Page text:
If you’ve been skiing for a while and have begun to find it a bore – perhaps you’ve moved on to summer mountain holidays such as the Tour Du Mont Blanc – you’re about to have a rethink. The ski slopes recommended in this post will get your mouth dry, belly all knotted up, palms sweaty, knees knocking, adrenaline squirting, and your lips quivering (not from the cold).
“We present to you the slopes with the most inclined pitch, the most vertical drops, all with obstacles to test the best of reflexes. While these runs might be categorised as dangerous, they are also the most exhilarating.” Whitroad Ski Packages (If you don’t feel up to these slopes,don’t worry there are far saner options)
El Colorado, Chile
Found in Chile’s central region, this resort offers 2,971 feet of jaw dropping vertical descent. And if that’s too soft for a hardboiled skier like you, you can partake in the seven-lift journey that’ll transport you to the crest of El Colorado. According to extreme freestyle skier, Dave Valenti, “The gigantic mountains’ dimensions are so ridiculous, they’ll mess with your head.”
Corbet’s Couloir, Wyoming
Here you’ll find a double-diamond, 10,450 feet ski run that has been repeatedly quoted as “America’s scariest ski slope.” Just having to look at it covers you in a shroud of intimidation and sends a frisson tingling up and down your spine. Both spots of entry to the slope will immediately set you on a speedy free-falling course with lots of rocks waiting for you to make a mistake.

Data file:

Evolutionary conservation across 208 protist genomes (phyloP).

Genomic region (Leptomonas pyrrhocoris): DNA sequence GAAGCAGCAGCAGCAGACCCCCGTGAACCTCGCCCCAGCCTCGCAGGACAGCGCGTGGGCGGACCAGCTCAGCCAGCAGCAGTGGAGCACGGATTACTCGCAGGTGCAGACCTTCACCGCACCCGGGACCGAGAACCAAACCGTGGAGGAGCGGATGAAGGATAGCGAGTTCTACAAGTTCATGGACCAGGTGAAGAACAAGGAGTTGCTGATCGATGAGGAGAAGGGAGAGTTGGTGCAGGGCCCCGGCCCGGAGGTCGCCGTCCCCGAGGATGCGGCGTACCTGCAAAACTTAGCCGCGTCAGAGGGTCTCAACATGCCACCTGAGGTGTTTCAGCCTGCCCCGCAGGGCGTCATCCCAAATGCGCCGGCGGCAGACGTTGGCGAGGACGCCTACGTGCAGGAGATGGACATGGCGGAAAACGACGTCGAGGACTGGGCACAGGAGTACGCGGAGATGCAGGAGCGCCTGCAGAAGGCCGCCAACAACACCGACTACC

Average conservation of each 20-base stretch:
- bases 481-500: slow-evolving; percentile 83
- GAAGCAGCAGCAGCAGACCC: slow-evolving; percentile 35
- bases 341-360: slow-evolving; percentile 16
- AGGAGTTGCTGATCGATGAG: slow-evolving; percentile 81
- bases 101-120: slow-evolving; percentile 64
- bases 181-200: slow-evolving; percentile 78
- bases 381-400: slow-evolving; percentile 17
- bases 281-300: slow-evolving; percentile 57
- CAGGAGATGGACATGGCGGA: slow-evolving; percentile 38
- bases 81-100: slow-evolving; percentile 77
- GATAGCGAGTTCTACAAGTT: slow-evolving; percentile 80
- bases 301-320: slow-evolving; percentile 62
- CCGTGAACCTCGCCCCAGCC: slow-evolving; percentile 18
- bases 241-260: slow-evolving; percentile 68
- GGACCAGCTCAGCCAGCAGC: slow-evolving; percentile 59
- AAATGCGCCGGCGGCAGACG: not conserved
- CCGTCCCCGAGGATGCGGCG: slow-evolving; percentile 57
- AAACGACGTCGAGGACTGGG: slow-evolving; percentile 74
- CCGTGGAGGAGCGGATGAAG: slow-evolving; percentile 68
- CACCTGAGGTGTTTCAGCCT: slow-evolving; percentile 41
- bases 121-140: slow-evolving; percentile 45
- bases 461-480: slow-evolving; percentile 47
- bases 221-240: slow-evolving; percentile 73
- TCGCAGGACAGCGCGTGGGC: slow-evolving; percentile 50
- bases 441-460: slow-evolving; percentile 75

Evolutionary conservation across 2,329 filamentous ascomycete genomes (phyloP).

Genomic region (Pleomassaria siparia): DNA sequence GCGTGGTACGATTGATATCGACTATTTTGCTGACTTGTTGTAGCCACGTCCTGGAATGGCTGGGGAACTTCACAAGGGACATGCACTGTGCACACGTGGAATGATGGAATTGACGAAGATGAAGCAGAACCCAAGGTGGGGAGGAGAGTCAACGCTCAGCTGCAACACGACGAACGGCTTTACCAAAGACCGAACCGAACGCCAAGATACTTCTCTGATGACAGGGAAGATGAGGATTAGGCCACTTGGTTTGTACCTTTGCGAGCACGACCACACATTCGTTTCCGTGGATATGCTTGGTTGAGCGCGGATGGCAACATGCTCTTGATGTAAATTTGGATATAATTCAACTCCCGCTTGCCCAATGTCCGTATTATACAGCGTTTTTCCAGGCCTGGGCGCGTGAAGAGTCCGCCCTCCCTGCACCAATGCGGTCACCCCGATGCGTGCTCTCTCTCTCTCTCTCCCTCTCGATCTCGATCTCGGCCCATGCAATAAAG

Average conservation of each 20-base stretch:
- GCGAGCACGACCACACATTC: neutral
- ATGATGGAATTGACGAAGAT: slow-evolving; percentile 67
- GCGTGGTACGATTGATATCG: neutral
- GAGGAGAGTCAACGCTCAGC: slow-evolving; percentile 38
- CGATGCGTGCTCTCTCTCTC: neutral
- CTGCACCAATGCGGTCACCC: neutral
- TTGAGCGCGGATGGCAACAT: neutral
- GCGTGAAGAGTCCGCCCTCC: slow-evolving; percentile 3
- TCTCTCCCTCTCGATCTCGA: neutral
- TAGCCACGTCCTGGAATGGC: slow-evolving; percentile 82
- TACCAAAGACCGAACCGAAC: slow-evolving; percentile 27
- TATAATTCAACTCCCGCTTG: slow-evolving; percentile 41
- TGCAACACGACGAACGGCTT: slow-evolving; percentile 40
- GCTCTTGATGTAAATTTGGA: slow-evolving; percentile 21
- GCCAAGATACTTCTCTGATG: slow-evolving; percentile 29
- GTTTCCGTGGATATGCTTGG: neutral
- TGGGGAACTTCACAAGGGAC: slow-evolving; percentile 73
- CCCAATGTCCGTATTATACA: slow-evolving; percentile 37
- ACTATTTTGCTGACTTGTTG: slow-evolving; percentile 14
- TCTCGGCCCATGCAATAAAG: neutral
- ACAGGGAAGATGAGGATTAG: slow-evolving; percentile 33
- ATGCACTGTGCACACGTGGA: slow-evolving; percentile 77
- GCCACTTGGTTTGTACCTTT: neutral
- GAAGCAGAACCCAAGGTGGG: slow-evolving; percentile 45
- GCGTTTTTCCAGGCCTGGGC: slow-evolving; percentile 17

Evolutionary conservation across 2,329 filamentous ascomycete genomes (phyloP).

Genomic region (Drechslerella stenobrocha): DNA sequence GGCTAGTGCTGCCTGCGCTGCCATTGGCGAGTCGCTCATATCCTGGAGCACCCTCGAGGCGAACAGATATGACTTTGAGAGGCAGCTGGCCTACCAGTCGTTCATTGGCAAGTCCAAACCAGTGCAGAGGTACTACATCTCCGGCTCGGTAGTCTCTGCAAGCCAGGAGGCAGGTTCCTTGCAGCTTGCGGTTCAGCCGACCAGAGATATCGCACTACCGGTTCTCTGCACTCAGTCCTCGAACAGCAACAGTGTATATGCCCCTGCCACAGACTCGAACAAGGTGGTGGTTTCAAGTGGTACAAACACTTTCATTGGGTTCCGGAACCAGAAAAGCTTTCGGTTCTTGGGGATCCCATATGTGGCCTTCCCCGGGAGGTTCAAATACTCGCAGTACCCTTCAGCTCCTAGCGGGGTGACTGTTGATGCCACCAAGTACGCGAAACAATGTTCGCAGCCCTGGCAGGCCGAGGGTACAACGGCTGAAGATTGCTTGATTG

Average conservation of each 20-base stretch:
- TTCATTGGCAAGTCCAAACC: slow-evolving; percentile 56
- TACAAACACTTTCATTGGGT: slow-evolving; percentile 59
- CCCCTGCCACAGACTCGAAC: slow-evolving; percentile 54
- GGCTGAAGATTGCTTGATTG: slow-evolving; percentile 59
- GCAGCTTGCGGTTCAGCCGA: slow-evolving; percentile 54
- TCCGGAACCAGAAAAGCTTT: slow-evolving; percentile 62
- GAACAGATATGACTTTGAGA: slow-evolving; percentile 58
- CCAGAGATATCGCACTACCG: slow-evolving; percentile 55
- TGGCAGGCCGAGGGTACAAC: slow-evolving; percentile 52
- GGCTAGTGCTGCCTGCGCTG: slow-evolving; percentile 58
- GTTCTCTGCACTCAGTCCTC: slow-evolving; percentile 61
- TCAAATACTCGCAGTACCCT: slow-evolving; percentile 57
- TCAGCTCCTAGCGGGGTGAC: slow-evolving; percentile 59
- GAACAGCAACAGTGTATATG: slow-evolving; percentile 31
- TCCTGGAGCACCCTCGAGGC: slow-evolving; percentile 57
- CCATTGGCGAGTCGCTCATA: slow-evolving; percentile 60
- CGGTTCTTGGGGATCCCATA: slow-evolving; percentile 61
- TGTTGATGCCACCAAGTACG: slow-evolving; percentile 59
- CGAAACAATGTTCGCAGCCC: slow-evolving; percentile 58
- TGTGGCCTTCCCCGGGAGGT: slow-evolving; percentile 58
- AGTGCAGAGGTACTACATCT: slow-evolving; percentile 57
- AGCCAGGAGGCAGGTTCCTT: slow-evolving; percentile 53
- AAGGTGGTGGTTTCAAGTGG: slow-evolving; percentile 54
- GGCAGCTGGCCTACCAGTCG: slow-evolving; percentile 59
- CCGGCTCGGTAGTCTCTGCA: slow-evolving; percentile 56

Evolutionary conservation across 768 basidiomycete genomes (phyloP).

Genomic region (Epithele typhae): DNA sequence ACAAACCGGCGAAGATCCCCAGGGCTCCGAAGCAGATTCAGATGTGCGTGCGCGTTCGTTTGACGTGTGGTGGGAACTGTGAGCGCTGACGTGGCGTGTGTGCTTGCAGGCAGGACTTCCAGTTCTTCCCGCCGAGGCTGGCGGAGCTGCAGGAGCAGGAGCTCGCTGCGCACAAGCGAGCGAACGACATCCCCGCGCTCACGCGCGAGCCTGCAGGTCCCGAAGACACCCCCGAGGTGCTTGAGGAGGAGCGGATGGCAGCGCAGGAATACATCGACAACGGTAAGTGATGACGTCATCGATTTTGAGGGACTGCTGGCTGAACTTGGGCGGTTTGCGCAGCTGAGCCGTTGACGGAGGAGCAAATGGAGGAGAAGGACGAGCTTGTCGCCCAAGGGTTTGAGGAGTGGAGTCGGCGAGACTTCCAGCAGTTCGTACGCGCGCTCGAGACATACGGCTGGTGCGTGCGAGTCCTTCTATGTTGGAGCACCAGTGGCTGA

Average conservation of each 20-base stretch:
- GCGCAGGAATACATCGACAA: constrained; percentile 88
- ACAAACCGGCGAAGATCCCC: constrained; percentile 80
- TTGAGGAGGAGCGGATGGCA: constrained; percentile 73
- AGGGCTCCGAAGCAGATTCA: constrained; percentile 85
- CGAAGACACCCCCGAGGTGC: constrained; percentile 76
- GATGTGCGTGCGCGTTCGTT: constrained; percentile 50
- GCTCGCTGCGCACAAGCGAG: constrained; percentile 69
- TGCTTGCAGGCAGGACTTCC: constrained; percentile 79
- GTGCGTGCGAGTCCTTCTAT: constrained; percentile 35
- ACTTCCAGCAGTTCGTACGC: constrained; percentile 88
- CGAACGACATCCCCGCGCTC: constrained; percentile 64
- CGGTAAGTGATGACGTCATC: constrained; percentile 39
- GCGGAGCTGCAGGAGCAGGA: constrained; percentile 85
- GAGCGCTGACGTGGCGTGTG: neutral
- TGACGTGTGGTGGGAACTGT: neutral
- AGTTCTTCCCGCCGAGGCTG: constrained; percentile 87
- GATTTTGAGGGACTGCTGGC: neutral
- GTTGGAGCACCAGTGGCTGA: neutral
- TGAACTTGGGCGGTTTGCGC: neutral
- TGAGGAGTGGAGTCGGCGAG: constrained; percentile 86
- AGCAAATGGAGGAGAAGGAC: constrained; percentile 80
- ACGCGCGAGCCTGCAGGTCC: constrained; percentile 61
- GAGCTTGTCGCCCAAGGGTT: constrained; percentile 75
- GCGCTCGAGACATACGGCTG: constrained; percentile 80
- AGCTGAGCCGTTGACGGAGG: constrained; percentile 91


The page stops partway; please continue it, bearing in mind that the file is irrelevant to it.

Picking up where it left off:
The Lauberhorn—Wengen, Switzerland
8,110 feet downhill drop that’s home to the Lauberhorn race. Skiers can go as fast as 100 mph coming down this slope. Gernot Reinstadler, a pro Austrian racer lost his life in 1991 on this slope when his ski got caught in the protective fencing and yanked his leg out of joint.
Caution is the watchword on this fun slope.
La Grave, France
When it has Grave in the name, you know this slope doesn’t tolerate any messing around or amateurs.
A 10,500 feet mountain that leaves you isolated at its top with no grooming, no ski patrol and no designated ski runs. Responsible for more than a few deaths, this terrain usually requires a harness and rope to escape unfriendly terrain for more skiable ones. Skiing downhill can range from thrilling to downright petrifying.
The Streif—Kitzbühel, Tyrol, Austria
The name might seem unpronounceable but that’s no reason to take this slope any less serious. In 2009, Daniel Albrecht got to experience a coma after suffering massive head trauma for making a tiny mistake on this slope. But on the bright side, this slope is touted as “the world’s most spectacular ski run” at 5,462 feet tall and skiers can attain a topmost speed of 90mph.
Harakiri, a Japanese term, roughly translates to “suicide”. With an average incline of 78 percent, the steepest in Austria, Suicide seems like a fitting name. If you were to fall while on this slope, you probably wouldn’t stop until you either hit something solid or found the bottom of the slope.
Olympiabakken, Kvitfjell, Norway
A 2 mile long slope that stretches over 2,600 feet with extreme steeps in too many sections. Ignore that Matthias Lanzinger in 2008 got his left leg amputated after a bad fall on this course. Instead, excitedly focus on it being home to the famed Olympic winter run.
Body Bag—Crested Butte Mountain Resort, Colorado
”Grave”, “Harakiri” and now “Body Bag”; it’s like a deliberate effort to lure people to visit these sites of skiing mayhem.
From the top of Body Bag, the slope is invisible. That’s because the slope is a 55 degree, 275 feet vertical drop. If you can overcome the initial fear of that and take the slope, the rollercoaster mercifully ends after only 700 feet of a 45 degree inclined ride.